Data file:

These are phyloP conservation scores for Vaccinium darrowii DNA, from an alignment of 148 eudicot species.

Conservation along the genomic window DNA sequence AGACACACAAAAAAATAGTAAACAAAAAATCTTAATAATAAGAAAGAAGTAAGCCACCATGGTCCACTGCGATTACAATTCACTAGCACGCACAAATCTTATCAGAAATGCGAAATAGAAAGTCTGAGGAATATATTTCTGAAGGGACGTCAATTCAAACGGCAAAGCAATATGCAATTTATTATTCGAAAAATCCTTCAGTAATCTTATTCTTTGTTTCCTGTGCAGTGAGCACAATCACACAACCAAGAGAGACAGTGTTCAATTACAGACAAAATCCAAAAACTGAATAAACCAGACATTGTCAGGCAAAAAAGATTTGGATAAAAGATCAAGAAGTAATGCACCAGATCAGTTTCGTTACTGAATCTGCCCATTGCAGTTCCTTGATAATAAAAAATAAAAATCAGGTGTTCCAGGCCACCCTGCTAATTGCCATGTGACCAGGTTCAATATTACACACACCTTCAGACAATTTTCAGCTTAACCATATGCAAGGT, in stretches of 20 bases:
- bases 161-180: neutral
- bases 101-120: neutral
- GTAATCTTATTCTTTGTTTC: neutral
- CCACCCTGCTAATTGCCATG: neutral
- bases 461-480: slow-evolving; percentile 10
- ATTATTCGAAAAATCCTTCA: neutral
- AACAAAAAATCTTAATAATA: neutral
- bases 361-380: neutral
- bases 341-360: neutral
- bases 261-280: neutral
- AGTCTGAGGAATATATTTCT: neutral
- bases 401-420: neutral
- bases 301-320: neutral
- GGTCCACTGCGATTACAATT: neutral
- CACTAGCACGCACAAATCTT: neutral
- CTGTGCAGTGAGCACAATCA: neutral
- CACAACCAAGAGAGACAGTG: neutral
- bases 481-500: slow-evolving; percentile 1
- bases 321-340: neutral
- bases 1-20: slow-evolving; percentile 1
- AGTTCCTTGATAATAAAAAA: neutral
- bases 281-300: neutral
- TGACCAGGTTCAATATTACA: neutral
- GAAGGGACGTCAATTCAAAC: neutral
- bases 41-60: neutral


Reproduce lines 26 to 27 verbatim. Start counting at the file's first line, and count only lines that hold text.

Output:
- GAAGGGACGTCAATTCAAAC: neutral
- bases 41-60: neutral